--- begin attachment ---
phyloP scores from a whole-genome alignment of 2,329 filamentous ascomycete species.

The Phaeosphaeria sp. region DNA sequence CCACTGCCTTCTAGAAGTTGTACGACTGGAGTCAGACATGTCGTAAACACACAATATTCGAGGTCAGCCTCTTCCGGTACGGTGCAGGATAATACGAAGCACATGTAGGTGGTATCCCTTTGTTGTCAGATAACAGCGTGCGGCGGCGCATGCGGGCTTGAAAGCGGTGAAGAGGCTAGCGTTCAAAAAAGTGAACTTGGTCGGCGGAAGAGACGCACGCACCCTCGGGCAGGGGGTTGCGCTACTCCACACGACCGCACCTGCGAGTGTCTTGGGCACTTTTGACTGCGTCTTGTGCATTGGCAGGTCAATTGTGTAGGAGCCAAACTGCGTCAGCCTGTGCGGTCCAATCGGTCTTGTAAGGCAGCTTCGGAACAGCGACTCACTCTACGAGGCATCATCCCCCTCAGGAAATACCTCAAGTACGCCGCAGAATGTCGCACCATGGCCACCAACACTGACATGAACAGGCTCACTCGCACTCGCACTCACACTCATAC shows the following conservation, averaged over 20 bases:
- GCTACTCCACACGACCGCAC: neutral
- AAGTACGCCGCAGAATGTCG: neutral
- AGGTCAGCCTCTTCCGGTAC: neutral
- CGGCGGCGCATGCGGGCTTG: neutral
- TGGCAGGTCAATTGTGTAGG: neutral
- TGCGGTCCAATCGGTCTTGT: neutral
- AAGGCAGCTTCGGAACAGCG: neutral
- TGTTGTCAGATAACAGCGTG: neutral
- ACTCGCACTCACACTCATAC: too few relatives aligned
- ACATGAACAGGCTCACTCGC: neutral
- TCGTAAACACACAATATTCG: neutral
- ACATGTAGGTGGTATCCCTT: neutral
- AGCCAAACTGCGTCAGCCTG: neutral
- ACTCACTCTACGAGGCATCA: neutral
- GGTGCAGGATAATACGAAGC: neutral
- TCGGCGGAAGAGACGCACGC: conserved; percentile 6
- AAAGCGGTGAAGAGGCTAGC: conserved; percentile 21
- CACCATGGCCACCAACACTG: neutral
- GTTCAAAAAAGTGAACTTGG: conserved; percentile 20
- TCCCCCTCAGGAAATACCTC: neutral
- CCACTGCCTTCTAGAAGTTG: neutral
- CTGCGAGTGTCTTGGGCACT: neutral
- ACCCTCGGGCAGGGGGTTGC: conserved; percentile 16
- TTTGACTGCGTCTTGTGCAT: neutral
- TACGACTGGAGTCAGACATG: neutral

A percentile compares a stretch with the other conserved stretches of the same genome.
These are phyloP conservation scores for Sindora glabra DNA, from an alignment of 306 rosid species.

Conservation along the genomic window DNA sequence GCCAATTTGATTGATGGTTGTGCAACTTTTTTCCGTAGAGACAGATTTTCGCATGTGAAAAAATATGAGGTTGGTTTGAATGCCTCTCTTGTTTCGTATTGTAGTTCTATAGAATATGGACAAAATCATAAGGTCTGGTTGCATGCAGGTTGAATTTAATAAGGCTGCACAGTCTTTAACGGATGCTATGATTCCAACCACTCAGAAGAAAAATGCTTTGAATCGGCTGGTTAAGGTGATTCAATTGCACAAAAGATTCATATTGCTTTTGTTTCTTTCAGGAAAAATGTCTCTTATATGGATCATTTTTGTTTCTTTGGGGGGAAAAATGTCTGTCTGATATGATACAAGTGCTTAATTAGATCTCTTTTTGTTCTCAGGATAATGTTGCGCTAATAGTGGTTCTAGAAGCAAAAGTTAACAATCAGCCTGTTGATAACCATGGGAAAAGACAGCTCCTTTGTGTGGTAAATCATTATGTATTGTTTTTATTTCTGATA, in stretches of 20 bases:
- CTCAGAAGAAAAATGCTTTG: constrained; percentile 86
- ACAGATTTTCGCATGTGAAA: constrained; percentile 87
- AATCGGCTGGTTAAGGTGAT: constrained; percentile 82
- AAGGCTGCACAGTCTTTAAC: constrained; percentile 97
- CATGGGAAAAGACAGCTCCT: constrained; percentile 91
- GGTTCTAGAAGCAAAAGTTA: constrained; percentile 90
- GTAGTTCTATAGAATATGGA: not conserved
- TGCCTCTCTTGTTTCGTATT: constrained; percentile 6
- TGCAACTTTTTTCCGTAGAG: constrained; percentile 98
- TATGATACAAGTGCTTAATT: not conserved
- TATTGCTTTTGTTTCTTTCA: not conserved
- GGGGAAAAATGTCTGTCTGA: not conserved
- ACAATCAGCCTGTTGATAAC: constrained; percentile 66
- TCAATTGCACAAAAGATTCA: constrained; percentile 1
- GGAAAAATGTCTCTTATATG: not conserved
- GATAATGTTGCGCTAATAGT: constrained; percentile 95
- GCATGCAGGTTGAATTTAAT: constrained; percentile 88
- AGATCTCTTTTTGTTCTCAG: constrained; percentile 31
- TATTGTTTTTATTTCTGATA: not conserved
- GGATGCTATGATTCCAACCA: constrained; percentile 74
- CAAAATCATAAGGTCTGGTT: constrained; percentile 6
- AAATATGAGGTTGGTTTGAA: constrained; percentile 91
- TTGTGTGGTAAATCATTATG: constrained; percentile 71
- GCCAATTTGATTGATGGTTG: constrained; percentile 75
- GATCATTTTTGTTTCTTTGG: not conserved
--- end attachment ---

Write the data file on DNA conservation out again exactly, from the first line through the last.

phyloP scores from a whole-genome alignment of 2,329 filamentous ascomycete species.

The Phaeosphaeria sp. region DNA sequence CCACTGCCTTCTAGAAGTTGTACGACTGGAGTCAGACATGTCGTAAACACACAATATTCGAGGTCAGCCTCTTCCGGTACGGTGCAGGATAATACGAAGCACATGTAGGTGGTATCCCTTTGTTGTCAGATAACAGCGTGCGGCGGCGCATGCGGGCTTGAAAGCGGTGAAGAGGCTAGCGTTCAAAAAAGTGAACTTGGTCGGCGGAAGAGACGCACGCACCCTCGGGCAGGGGGTTGCGCTACTCCACACGACCGCACCTGCGAGTGTCTTGGGCACTTTTGACTGCGTCTTGTGCATTGGCAGGTCAATTGTGTAGGAGCCAAACTGCGTCAGCCTGTGCGGTCCAATCGGTCTTGTAAGGCAGCTTCGGAACAGCGACTCACTCTACGAGGCATCATCCCCCTCAGGAAATACCTCAAGTACGCCGCAGAATGTCGCACCATGGCCACCAACACTGACATGAACAGGCTCACTCGCACTCGCACTCACACTCATAC shows the following conservation, averaged over 20 bases:
- GCTACTCCACACGACCGCAC: neutral
- AAGTACGCCGCAGAATGTCG: neutral
- AGGTCAGCCTCTTCCGGTAC: neutral
- CGGCGGCGCATGCGGGCTTG: neutral
- TGGCAGGTCAATTGTGTAGG: neutral
- TGCGGTCCAATCGGTCTTGT: neutral
- AAGGCAGCTTCGGAACAGCG: neutral
- TGTTGTCAGATAACAGCGTG: neutral
- ACTCGCACTCACACTCATAC: too few relatives aligned
- ACATGAACAGGCTCACTCGC: neutral
- TCGTAAACACACAATATTCG: neutral
- ACATGTAGGTGGTATCCCTT: neutral
- AGCCAAACTGCGTCAGCCTG: neutral
- ACTCACTCTACGAGGCATCA: neutral
- GGTGCAGGATAATACGAAGC: neutral
- TCGGCGGAAGAGACGCACGC: conserved; percentile 6
- AAAGCGGTGAAGAGGCTAGC: conserved; percentile 21
- CACCATGGCCACCAACACTG: neutral
- GTTCAAAAAAGTGAACTTGG: conserved; percentile 20
- TCCCCCTCAGGAAATACCTC: neutral
- CCACTGCCTTCTAGAAGTTG: neutral
- CTGCGAGTGTCTTGGGCACT: neutral
- ACCCTCGGGCAGGGGGTTGC: conserved; percentile 16
- TTTGACTGCGTCTTGTGCAT: neutral
- TACGACTGGAGTCAGACATG: neutral

A percentile compares a stretch with the other conserved stretches of the same genome.
These are phyloP conservation scores for Sindora glabra DNA, from an alignment of 306 rosid species.

Conservation along the genomic window DNA sequence GCCAATTTGATTGATGGTTGTGCAACTTTTTTCCGTAGAGACAGATTTTCGCATGTGAAAAAATATGAGGTTGGTTTGAATGCCTCTCTTGTTTCGTATTGTAGTTCTATAGAATATGGACAAAATCATAAGGTCTGGTTGCATGCAGGTTGAATTTAATAAGGCTGCACAGTCTTTAACGGATGCTATGATTCCAACCACTCAGAAGAAAAATGCTTTGAATCGGCTGGTTAAGGTGATTCAATTGCACAAAAGATTCATATTGCTTTTGTTTCTTTCAGGAAAAATGTCTCTTATATGGATCATTTTTGTTTCTTTGGGGGGAAAAATGTCTGTCTGATATGATACAAGTGCTTAATTAGATCTCTTTTTGTTCTCAGGATAATGTTGCGCTAATAGTGGTTCTAGAAGCAAAAGTTAACAATCAGCCTGTTGATAACCATGGGAAAAGACAGCTCCTTTGTGTGGTAAATCATTATGTATTGTTTTTATTTCTGATA, in stretches of 20 bases:
- CTCAGAAGAAAAATGCTTTG: constrained; percentile 86
- ACAGATTTTCGCATGTGAAA: constrained; percentile 87
- AATCGGCTGGTTAAGGTGAT: constrained; percentile 82
- AAGGCTGCACAGTCTTTAAC: constrained; percentile 97
- CATGGGAAAAGACAGCTCCT: constrained; percentile 91
- GGTTCTAGAAGCAAAAGTTA: constrained; percentile 90
- GTAGTTCTATAGAATATGGA: not conserved
- TGCCTCTCTTGTTTCGTATT: constrained; percentile 6
- TGCAACTTTTTTCCGTAGAG: constrained; percentile 98
- TATGATACAAGTGCTTAATT: not conserved
- TATTGCTTTTGTTTCTTTCA: not conserved
- GGGGAAAAATGTCTGTCTGA: not conserved
- ACAATCAGCCTGTTGATAAC: constrained; percentile 66
- TCAATTGCACAAAAGATTCA: constrained; percentile 1
- GGAAAAATGTCTCTTATATG: not conserved
- GATAATGTTGCGCTAATAGT: constrained; percentile 95
- GCATGCAGGTTGAATTTAAT: constrained; percentile 88
- AGATCTCTTTTTGTTCTCAG: constrained; percentile 31
- TATTGTTTTTATTTCTGATA: not conserved
- GGATGCTATGATTCCAACCA: constrained; percentile 74
- CAAAATCATAAGGTCTGGTT: constrained; percentile 6
- AAATATGAGGTTGGTTTGAA: constrained; percentile 91
- TTGTGTGGTAAATCATTATG: constrained; percentile 71
- GCCAATTTGATTGATGGTTG: constrained; percentile 75
- GATCATTTTTGTTTCTTTGG: not conserved